UTPD's warrantless access to students' whereabouts crosses the line

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In the wake of the recent outcry surrounding the NSA’s constitutionally questionable surveillance activities, UTPD revealed its own policy of ID surveillance. According to UTPD spokeswoman Rhonda Weldon, UT Information Technology Services logs whenever a student or staff member swipes their UT ID to enter ID-protected on-campus buildings such as residence halls  and research science buildings.  That information is stored and accessible to UTPD without a warrant for 30 days. This system has been put into practice on numerous occasions, “for life-safety events and criminal investigations,” according to UTPD spokeswoman Cynthia Posey.

Because of current legal precedent, UTPD’s access to the data does not require a warrant, said Robert Chesney, associate dean for academic affairs of the UT Law School. The problem is, legal concerns don’t always address ethical ones. Just because a policy falls in line with the law doesn’t mean it is necessarily ethical or just. While UTPD’s prying comes nowhere close to the appalling transgressions of the NSA’s civil liberties breach, UTPD’s actions still raise ethical questions.

UT students and faculty have an inherent right to privacy, as do all citizens. It is a necessary, deserved privilege that maintains the people’s autonomy from the government, a necessary and just feature of all free societies. When an individual’s privacy jeopardizes the safety of other students and staff members on campus, then UTPD has a strong case for monitoring that person’s whereabouts. Warranted monitoring of such individuals, provided reasonable suspicion, is an ethical and just system that allows for regulation and oversight. The unregulated violation of privacy rights, however, calls for public scrutiny, even if it is technically legal.

While ID tracking is no doubt useful for preserving campus safety, UT philosophy professor Mark Sainsbury commented on the startling lack of oversight. 

“If there was a theft, with some indication of when it occurred, it seems reasonable to me that the police should be able to know who was in the building during that time,” Sainsbury said. “On the other hand, one might get a little worried if the University used the information to find out which students were participating in a meeting designed to organize a demonstration against some University policy.”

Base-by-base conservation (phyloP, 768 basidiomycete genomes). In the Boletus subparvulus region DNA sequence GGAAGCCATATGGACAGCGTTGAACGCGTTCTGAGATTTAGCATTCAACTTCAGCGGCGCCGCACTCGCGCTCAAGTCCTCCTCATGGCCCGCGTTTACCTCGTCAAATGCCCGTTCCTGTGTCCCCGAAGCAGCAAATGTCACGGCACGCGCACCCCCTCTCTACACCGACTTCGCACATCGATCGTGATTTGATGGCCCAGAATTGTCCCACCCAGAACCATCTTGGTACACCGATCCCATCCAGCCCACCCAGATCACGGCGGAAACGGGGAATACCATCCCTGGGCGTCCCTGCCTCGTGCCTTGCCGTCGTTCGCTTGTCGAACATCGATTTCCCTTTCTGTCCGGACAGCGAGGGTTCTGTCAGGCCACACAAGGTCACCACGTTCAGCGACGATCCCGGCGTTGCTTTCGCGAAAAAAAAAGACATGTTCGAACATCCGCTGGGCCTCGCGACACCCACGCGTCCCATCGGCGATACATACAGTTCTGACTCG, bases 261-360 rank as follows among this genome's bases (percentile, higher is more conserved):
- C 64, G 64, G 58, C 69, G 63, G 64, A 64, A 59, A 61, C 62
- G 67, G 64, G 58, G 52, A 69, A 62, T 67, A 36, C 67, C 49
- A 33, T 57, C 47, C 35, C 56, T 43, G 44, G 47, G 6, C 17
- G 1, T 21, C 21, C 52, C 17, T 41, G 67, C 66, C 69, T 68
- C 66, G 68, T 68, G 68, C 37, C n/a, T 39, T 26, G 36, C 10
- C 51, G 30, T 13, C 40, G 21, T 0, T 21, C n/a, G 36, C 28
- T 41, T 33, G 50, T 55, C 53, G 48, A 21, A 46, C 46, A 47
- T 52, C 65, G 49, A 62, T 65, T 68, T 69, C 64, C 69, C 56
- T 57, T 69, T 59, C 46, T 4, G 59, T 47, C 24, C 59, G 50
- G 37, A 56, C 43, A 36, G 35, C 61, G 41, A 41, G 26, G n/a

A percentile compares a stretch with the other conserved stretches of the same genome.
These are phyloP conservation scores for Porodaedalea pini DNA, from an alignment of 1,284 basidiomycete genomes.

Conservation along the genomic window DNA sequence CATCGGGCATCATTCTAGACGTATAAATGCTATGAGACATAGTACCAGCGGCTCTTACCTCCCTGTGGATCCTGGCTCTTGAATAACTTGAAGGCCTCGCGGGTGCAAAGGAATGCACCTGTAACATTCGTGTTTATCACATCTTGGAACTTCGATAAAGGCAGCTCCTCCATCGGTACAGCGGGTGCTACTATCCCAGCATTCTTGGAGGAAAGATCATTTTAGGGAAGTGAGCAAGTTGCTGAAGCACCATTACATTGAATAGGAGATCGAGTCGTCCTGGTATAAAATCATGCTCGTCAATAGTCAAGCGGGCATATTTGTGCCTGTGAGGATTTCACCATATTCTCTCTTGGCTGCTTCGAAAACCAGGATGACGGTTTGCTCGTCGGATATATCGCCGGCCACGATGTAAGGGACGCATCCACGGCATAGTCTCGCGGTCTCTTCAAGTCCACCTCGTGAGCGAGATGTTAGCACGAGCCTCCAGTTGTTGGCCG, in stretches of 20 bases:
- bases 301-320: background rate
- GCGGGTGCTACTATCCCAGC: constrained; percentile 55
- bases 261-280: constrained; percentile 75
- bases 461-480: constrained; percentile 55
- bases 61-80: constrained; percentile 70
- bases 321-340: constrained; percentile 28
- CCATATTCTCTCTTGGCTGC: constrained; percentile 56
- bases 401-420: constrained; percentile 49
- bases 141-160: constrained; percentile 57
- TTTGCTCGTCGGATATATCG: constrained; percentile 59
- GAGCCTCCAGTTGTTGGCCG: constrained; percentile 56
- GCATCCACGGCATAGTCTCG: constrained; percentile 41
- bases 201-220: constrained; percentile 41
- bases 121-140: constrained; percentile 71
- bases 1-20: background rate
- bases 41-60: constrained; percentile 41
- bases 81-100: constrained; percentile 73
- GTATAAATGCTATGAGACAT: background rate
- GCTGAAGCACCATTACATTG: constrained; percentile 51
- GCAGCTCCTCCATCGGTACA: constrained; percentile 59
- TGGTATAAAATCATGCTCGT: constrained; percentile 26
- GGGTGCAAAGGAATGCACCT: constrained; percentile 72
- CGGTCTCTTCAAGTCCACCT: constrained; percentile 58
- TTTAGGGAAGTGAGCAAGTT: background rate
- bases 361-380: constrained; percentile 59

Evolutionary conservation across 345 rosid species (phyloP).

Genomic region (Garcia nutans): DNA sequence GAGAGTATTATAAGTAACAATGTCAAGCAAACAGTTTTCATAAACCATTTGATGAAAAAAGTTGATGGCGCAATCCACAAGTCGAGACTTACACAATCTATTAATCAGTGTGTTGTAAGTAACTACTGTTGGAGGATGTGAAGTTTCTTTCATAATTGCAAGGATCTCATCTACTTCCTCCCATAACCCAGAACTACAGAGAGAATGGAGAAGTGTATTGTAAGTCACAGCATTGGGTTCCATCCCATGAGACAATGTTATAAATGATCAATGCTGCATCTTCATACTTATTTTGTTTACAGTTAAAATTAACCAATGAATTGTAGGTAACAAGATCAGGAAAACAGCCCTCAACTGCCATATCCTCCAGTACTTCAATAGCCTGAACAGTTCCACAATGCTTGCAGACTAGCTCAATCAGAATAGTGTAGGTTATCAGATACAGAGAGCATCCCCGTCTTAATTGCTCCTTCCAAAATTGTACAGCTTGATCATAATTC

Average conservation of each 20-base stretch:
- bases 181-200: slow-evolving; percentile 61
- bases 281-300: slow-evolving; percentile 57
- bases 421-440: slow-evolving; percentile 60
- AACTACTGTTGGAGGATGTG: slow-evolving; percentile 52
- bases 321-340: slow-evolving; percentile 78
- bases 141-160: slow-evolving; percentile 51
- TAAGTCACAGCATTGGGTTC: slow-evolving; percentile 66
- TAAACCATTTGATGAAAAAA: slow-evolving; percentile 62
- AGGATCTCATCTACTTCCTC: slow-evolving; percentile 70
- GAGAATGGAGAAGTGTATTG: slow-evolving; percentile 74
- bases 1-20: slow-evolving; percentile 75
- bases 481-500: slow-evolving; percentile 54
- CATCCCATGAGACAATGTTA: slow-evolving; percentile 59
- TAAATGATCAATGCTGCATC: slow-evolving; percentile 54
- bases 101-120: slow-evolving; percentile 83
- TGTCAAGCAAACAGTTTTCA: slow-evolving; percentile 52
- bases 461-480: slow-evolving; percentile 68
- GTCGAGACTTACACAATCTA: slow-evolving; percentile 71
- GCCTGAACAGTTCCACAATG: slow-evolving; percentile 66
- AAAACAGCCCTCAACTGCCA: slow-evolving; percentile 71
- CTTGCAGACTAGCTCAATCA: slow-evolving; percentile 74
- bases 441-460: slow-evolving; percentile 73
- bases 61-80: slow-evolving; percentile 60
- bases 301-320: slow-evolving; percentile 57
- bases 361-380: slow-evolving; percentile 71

Without policy oversight, UT student and faculty rights to privacy are jeopardized.

In a recent article in the Texan, Chesney said, “We’re talking about the information that’s being gathered because you were using UT-issued IDs to access UT property with permission from UT.” 

Chesney’s comments address the policy’s legality but fail to justify it ethically. UT's policy forces students to accept the fact that attending a world-class institution like UT may require the relinquishing of a basic right, privacy. This is a choice we as students should refuse to make. It is reprehensible and unethical. The right to education should not be mutually exclusive with the right to privacy.

Posey has stated that the University is reviewing these policies and considering requiring a subpoena to access the building access data. It would be beneficial for the University to choose to take that responsible and ethical step.

Organizations like the NSA and UTPD exist for our protection. When their actions fall outside the bounds of legality, outrage and reform undoubtedly follow. But when legal precedent and ethics don’t quite align, critical conversation and pointed questions must work to close the gap. 

Breland is a Plan II and philosophy senior from Houston. Follow Breland on Twitter @alibreland. McClure is a returning Plan II student who will resume her studies in the spring.

Editor's Note: A previous version of this article stated that law professor Robert Chesney argued in favor of UTPD's ID surveillance policy. Changes have been made to clarify that Chesney expressed no opinion to the columnist regarding UTPD's policy.